Slides can be stored in boxes or carousel trays if you keep the lid on; they are very susceptible to dust, light, and extreme heat or cold.  Non-vinyl slide pages can also be used.  And if you have slides, photo CDs, home movies, or home videos, be sure to save the hardware that you’ll need to view them.  You’ll need that equipment to enjoy your images, when the technology becomes obsolete in the future


negativesIt’s very important to save your negatives.  Many people think negatives are a nuisance, but they are the originals and they’ll allow you to make new prints if a print is destroyed.  Negatives last well if they’re not handled.  Keep them in polyethylene or polypropylene sleeves.

(A word about scanning photos, slides, and negatives.  Scanning photos, no matter how high a resolution you use to scan, will almost always appear “grainy” if you increase their size beyond that of the originals.  Slides and negatives, on the other hand, have such a high resolution that you can scan them and increase the size of printed pictures without degrading the quality.  As an example, if you scan a 5×7 photo and increase its size in your computer graphics program to, say, 10×14, to print out a very large picture, it WILL be “grainy” and have no “sharpness”; scanning the negative from which the photo was originally made will allow you to increase the size greatly without degrading the quality of the picture.)

Exposure to light can hurt photos.  Locate framed pictures on the least sunny walls in your house.  Better yet, make a copy of the photo and keep the original in dark storage.  Metal frames are preferable to wood (wood contains acids).  Use a 100 percent rag matte board and remove any wooden backing used in old frames.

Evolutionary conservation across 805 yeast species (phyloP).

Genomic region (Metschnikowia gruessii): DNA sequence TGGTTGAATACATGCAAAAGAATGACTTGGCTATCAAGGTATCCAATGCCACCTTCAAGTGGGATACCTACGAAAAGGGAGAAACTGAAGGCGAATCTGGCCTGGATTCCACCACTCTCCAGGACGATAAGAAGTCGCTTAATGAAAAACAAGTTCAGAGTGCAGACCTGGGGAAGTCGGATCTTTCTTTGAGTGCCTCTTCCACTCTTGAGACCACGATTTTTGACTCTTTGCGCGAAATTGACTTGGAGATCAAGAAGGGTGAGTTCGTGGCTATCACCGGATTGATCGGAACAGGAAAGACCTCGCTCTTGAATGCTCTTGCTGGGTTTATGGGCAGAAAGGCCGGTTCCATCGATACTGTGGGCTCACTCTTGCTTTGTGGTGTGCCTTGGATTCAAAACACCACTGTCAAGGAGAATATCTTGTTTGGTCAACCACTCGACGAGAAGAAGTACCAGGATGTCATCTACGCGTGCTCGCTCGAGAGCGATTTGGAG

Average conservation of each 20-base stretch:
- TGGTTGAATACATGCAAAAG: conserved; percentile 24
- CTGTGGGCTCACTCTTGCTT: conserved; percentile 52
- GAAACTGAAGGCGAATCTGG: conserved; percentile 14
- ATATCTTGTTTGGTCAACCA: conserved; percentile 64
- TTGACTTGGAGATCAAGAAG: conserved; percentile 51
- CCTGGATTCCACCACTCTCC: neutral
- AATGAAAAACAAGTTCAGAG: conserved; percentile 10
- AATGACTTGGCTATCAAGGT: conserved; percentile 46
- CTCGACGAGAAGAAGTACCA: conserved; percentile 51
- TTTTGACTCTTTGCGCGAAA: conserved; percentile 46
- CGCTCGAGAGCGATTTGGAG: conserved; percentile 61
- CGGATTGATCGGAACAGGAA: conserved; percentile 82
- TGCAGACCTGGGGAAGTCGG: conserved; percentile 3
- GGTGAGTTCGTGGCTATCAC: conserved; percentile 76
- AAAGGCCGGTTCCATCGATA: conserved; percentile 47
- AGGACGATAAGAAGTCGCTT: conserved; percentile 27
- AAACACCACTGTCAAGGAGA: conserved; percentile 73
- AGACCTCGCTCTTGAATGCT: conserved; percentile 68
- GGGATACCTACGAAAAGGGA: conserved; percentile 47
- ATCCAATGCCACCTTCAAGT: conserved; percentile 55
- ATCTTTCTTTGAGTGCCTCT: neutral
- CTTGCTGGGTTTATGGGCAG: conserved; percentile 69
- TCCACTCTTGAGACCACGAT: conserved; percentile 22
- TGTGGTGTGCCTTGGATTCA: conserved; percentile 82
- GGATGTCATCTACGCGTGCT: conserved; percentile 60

Dark storage is especially important for color photos, such as children’s school portraits.  Some studios do not process them properly, making them more susceptible to color changes.  Since they come in multiples, display one and keep one in storage.  If it changes color, have a black and white photo made.

The absolute best film to use, if you want your pictures to be around for your grandchildren and their children, is black and white.  Most color photos fade over time.  If black and white pictures don’t seem appropriate or possible, then take color prints or slides.  Prints have the advantage of being easier to view, and they don’t accumulate dust as much as slides.  Instant pictures (e.g., Polaroid pictures and Kodak equivalents) are good for parties and games only.  They’re likely to disappear in 10 years, so when you’re going to document an important event, leave your instant camera at home.

If you’re going to purchase a digital camera for photos, make sure it will take pictures with a HIGH resolution/large sizes.  Older digital cameras, and newer inexpensive ones, usually took pictures of very small sizes and resolutions.  You can’t take a graphic from one of those cameras and increase its size beyond about 3×5 inches.

Copy photography is the way to save the images on torn or defaced photographs.  A basic rule in photograph preservation is to leave the original just the way it is.  The copy photographer uses retouched copy negatives or copy prints to bring back the image.